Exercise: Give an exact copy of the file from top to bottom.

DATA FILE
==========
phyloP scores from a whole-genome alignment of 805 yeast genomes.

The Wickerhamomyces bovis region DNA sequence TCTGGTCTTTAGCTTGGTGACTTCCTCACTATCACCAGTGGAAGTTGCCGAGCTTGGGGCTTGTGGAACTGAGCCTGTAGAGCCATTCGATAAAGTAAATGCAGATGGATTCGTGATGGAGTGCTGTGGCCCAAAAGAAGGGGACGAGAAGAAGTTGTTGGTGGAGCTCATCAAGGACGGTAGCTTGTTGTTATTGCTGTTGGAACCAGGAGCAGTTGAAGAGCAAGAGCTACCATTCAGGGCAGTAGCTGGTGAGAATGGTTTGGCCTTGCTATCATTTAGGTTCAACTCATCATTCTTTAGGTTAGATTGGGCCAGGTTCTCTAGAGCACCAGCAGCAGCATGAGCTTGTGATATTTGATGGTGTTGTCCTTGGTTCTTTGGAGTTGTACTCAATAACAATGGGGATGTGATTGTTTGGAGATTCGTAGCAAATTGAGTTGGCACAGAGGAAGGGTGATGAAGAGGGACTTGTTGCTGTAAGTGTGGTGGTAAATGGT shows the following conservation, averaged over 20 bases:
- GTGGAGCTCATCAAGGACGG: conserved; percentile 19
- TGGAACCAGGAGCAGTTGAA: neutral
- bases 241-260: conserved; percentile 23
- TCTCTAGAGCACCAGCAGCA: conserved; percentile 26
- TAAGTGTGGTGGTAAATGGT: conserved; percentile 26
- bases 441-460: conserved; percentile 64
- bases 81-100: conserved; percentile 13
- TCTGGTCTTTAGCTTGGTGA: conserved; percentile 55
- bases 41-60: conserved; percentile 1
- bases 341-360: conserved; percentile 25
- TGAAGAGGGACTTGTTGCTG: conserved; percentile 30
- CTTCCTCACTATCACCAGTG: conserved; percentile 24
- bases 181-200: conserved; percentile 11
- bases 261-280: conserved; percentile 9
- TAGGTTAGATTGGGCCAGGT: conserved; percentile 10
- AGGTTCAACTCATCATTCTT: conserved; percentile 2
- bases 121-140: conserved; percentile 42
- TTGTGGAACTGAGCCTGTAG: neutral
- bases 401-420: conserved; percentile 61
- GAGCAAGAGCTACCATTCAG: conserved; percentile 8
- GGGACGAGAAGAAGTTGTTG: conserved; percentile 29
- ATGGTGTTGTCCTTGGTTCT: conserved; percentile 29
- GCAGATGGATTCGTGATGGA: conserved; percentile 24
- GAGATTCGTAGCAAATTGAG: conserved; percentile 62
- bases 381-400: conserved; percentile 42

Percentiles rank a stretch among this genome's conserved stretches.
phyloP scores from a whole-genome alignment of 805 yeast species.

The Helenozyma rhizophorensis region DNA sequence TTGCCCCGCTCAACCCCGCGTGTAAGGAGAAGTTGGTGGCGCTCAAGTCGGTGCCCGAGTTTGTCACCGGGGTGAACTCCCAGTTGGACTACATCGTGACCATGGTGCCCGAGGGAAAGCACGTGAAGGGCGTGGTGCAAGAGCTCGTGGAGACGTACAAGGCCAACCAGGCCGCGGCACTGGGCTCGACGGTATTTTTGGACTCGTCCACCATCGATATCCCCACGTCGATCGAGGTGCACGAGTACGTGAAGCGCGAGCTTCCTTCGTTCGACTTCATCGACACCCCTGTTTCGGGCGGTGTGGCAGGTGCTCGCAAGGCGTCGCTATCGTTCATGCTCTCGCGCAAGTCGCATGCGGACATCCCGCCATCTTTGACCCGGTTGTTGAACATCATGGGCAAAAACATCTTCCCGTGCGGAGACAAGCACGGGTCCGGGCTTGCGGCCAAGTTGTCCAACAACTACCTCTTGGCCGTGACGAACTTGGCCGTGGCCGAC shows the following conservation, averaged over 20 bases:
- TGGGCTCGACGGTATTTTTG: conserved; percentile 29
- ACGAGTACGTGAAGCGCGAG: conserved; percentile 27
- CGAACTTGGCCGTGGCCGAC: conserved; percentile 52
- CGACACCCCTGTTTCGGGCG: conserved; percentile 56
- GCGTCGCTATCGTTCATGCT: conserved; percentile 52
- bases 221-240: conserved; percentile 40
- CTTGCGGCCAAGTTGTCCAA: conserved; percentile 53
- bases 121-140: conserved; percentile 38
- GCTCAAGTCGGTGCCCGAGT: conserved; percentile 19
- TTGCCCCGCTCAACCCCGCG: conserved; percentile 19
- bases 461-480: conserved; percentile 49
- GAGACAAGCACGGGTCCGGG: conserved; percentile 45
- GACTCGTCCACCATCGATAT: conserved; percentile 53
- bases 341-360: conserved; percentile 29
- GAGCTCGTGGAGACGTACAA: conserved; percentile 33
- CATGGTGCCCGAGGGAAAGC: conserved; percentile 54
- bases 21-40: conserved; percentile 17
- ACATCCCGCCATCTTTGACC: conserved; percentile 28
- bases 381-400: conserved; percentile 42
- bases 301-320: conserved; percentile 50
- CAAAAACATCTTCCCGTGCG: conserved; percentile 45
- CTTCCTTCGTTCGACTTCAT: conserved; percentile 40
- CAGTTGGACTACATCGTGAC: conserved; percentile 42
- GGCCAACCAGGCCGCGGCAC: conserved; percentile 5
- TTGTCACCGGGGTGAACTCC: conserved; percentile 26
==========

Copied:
phyloP scores from a whole-genome alignment of 805 yeast genomes.

The Wickerhamomyces bovis region DNA sequence TCTGGTCTTTAGCTTGGTGACTTCCTCACTATCACCAGTGGAAGTTGCCGAGCTTGGGGCTTGTGGAACTGAGCCTGTAGAGCCATTCGATAAAGTAAATGCAGATGGATTCGTGATGGAGTGCTGTGGCCCAAAAGAAGGGGACGAGAAGAAGTTGTTGGTGGAGCTCATCAAGGACGGTAGCTTGTTGTTATTGCTGTTGGAACCAGGAGCAGTTGAAGAGCAAGAGCTACCATTCAGGGCAGTAGCTGGTGAGAATGGTTTGGCCTTGCTATCATTTAGGTTCAACTCATCATTCTTTAGGTTAGATTGGGCCAGGTTCTCTAGAGCACCAGCAGCAGCATGAGCTTGTGATATTTGATGGTGTTGTCCTTGGTTCTTTGGAGTTGTACTCAATAACAATGGGGATGTGATTGTTTGGAGATTCGTAGCAAATTGAGTTGGCACAGAGGAAGGGTGATGAAGAGGGACTTGTTGCTGTAAGTGTGGTGGTAAATGGT shows the following conservation, averaged over 20 bases:
- GTGGAGCTCATCAAGGACGG: conserved; percentile 19
- TGGAACCAGGAGCAGTTGAA: neutral
- bases 241-260: conserved; percentile 23
- TCTCTAGAGCACCAGCAGCA: conserved; percentile 26
- TAAGTGTGGTGGTAAATGGT: conserved; percentile 26
- bases 441-460: conserved; percentile 64
- bases 81-100: conserved; percentile 13
- TCTGGTCTTTAGCTTGGTGA: conserved; percentile 55
- bases 41-60: conserved; percentile 1
- bases 341-360: conserved; percentile 25
- TGAAGAGGGACTTGTTGCTG: conserved; percentile 30
- CTTCCTCACTATCACCAGTG: conserved; percentile 24
- bases 181-200: conserved; percentile 11
- bases 261-280: conserved; percentile 9
- TAGGTTAGATTGGGCCAGGT: conserved; percentile 10
- AGGTTCAACTCATCATTCTT: conserved; percentile 2
- bases 121-140: conserved; percentile 42
- TTGTGGAACTGAGCCTGTAG: neutral
- bases 401-420: conserved; percentile 61
- GAGCAAGAGCTACCATTCAG: conserved; percentile 8
- GGGACGAGAAGAAGTTGTTG: conserved; percentile 29
- ATGGTGTTGTCCTTGGTTCT: conserved; percentile 29
- GCAGATGGATTCGTGATGGA: conserved; percentile 24
- GAGATTCGTAGCAAATTGAG: conserved; percentile 62
- bases 381-400: conserved; percentile 42

Percentiles rank a stretch among this genome's conserved stretches.
phyloP scores from a whole-genome alignment of 805 yeast species.

The Helenozyma rhizophorensis region DNA sequence TTGCCCCGCTCAACCCCGCGTGTAAGGAGAAGTTGGTGGCGCTCAAGTCGGTGCCCGAGTTTGTCACCGGGGTGAACTCCCAGTTGGACTACATCGTGACCATGGTGCCCGAGGGAAAGCACGTGAAGGGCGTGGTGCAAGAGCTCGTGGAGACGTACAAGGCCAACCAGGCCGCGGCACTGGGCTCGACGGTATTTTTGGACTCGTCCACCATCGATATCCCCACGTCGATCGAGGTGCACGAGTACGTGAAGCGCGAGCTTCCTTCGTTCGACTTCATCGACACCCCTGTTTCGGGCGGTGTGGCAGGTGCTCGCAAGGCGTCGCTATCGTTCATGCTCTCGCGCAAGTCGCATGCGGACATCCCGCCATCTTTGACCCGGTTGTTGAACATCATGGGCAAAAACATCTTCCCGTGCGGAGACAAGCACGGGTCCGGGCTTGCGGCCAAGTTGTCCAACAACTACCTCTTGGCCGTGACGAACTTGGCCGTGGCCGAC shows the following conservation, averaged over 20 bases:
- TGGGCTCGACGGTATTTTTG: conserved; percentile 29
- ACGAGTACGTGAAGCGCGAG: conserved; percentile 27
- CGAACTTGGCCGTGGCCGAC: conserved; percentile 52
- CGACACCCCTGTTTCGGGCG: conserved; percentile 56
- GCGTCGCTATCGTTCATGCT: conserved; percentile 52
- bases 221-240: conserved; percentile 40
- CTTGCGGCCAAGTTGTCCAA: conserved; percentile 53
- bases 121-140: conserved; percentile 38
- GCTCAAGTCGGTGCCCGAGT: conserved; percentile 19
- TTGCCCCGCTCAACCCCGCG: conserved; percentile 19
- bases 461-480: conserved; percentile 49
- GAGACAAGCACGGGTCCGGG: conserved; percentile 45
- GACTCGTCCACCATCGATAT: conserved; percentile 53
- bases 341-360: conserved; percentile 29
- GAGCTCGTGGAGACGTACAA: conserved; percentile 33
- CATGGTGCCCGAGGGAAAGC: conserved; percentile 54
- bases 21-40: conserved; percentile 17
- ACATCCCGCCATCTTTGACC: conserved; percentile 28
- bases 381-400: conserved; percentile 42
- bases 301-320: conserved; percentile 50
- CAAAAACATCTTCCCGTGCG: conserved; percentile 45
- CTTCCTTCGTTCGACTTCAT: conserved; percentile 40
- CAGTTGGACTACATCGTGAC: conserved; percentile 42
- GGCCAACCAGGCCGCGGCAC: conserved; percentile 5
- TTGTCACCGGGGTGAACTCC: conserved; percentile 26